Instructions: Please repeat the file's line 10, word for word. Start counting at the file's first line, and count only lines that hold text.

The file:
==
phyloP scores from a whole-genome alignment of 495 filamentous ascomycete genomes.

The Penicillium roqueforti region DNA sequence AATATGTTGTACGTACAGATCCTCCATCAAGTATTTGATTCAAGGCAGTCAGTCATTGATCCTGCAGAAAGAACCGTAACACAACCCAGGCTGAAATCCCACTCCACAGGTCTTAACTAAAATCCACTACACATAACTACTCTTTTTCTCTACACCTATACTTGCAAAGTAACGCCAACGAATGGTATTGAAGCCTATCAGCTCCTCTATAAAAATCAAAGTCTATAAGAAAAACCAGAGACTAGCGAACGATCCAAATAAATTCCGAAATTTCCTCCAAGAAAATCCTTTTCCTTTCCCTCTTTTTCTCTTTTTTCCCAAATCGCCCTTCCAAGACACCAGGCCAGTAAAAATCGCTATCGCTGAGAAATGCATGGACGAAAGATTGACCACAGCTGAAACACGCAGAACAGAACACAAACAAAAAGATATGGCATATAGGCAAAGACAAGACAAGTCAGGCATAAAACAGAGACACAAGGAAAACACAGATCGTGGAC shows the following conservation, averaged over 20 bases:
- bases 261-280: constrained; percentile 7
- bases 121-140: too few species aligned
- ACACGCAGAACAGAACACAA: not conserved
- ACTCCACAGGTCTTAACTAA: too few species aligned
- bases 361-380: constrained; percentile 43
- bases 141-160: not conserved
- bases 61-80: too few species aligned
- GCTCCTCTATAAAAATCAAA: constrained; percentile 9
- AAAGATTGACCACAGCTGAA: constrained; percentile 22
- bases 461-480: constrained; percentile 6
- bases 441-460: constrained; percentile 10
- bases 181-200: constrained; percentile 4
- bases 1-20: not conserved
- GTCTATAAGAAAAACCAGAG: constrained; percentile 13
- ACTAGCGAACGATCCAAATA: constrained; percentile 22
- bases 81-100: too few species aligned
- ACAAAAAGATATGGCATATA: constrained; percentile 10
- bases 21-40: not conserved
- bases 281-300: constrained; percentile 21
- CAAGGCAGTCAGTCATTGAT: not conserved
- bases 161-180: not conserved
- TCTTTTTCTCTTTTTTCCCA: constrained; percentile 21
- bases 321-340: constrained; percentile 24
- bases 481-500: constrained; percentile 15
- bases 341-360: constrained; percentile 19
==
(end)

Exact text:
- GCTCCTCTATAAAAATCAAA: constrained; percentile 9